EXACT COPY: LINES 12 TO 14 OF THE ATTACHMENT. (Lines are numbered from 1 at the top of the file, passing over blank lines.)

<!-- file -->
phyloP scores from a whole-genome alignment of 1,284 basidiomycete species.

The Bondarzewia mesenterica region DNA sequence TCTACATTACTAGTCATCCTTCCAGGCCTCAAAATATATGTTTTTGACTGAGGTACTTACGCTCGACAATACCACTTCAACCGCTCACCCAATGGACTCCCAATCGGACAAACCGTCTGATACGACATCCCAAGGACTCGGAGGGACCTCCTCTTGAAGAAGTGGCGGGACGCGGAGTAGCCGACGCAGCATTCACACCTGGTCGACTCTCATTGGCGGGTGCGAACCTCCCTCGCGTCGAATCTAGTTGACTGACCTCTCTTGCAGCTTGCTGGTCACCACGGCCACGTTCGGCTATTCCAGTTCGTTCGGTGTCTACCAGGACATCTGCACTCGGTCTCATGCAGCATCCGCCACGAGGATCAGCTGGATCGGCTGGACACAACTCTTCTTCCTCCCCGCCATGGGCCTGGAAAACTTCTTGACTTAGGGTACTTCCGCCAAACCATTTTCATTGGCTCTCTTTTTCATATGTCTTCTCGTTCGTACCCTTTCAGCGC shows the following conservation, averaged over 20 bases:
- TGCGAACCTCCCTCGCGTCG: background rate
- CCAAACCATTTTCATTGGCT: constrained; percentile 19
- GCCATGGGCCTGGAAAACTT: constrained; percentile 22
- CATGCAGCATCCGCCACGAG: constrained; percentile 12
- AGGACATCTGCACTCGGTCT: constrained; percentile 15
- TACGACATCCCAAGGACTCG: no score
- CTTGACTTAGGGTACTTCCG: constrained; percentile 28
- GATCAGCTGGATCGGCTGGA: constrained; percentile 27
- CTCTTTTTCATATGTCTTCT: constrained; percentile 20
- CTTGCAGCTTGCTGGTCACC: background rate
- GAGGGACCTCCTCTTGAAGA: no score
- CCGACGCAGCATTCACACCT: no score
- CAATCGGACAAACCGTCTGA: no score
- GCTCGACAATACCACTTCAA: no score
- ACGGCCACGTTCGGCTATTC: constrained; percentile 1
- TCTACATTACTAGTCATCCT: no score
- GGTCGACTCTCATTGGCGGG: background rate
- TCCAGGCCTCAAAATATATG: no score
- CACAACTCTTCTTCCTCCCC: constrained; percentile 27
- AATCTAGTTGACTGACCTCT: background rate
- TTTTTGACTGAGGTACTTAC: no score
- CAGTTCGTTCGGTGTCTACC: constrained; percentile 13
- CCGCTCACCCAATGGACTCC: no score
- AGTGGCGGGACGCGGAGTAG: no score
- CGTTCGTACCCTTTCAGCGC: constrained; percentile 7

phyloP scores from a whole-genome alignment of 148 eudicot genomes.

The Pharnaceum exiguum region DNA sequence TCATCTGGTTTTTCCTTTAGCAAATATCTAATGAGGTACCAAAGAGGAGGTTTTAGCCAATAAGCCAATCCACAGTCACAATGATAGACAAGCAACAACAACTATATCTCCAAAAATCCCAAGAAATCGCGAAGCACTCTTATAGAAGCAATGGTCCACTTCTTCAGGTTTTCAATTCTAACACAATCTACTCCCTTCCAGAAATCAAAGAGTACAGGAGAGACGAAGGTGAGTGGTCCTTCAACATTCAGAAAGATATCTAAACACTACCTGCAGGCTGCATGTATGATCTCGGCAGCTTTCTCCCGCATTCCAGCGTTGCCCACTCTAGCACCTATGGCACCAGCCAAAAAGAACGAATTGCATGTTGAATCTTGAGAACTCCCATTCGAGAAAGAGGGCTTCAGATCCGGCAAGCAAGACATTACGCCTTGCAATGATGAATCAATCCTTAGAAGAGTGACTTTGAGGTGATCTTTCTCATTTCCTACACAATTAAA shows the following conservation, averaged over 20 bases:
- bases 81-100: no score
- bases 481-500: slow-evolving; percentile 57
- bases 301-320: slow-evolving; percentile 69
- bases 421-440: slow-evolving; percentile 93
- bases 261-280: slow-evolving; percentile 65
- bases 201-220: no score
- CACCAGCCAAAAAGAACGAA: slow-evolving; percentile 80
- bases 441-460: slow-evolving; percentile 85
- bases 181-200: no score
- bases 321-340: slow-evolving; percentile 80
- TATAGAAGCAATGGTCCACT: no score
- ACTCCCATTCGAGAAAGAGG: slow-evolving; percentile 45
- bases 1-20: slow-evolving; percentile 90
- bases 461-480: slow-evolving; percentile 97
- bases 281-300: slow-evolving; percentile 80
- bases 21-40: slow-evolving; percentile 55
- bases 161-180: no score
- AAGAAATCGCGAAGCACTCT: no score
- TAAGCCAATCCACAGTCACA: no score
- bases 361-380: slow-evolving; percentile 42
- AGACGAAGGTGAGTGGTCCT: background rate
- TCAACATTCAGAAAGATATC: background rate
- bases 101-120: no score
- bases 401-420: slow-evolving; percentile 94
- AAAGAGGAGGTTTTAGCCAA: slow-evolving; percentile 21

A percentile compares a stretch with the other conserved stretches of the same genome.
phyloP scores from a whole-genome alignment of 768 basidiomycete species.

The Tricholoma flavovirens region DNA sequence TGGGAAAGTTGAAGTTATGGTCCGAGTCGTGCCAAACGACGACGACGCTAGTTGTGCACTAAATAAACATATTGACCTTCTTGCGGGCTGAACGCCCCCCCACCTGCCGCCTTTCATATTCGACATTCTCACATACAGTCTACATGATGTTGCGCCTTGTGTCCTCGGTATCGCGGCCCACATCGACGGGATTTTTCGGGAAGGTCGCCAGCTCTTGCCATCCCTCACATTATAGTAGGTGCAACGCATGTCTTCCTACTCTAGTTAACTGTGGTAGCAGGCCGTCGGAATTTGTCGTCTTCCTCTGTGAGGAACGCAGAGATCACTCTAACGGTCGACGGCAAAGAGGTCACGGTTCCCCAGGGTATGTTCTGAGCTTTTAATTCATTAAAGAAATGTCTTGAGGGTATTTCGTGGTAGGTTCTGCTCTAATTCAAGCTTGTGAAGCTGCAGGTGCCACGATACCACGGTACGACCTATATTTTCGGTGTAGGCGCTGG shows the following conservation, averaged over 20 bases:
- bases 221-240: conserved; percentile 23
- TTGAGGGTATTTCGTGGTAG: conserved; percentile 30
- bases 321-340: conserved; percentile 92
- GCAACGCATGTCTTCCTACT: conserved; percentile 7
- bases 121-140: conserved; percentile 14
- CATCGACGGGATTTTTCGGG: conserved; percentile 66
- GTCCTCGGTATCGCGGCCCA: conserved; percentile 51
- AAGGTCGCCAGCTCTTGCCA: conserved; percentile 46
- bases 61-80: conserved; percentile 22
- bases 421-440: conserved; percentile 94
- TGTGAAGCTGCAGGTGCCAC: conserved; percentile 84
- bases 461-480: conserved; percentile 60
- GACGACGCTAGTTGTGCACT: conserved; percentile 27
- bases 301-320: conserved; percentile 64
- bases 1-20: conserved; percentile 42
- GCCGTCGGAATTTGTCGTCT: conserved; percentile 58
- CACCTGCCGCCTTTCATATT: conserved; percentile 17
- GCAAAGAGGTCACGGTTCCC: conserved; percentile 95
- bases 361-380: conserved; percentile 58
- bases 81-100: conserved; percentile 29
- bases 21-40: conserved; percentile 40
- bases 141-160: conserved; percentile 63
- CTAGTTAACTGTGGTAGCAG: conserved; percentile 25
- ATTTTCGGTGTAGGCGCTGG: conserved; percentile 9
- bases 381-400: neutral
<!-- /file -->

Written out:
- CTTGCAGCTTGCTGGTCACC: background rate
- GAGGGACCTCCTCTTGAAGA: no score
- CCGACGCAGCATTCACACCT: no score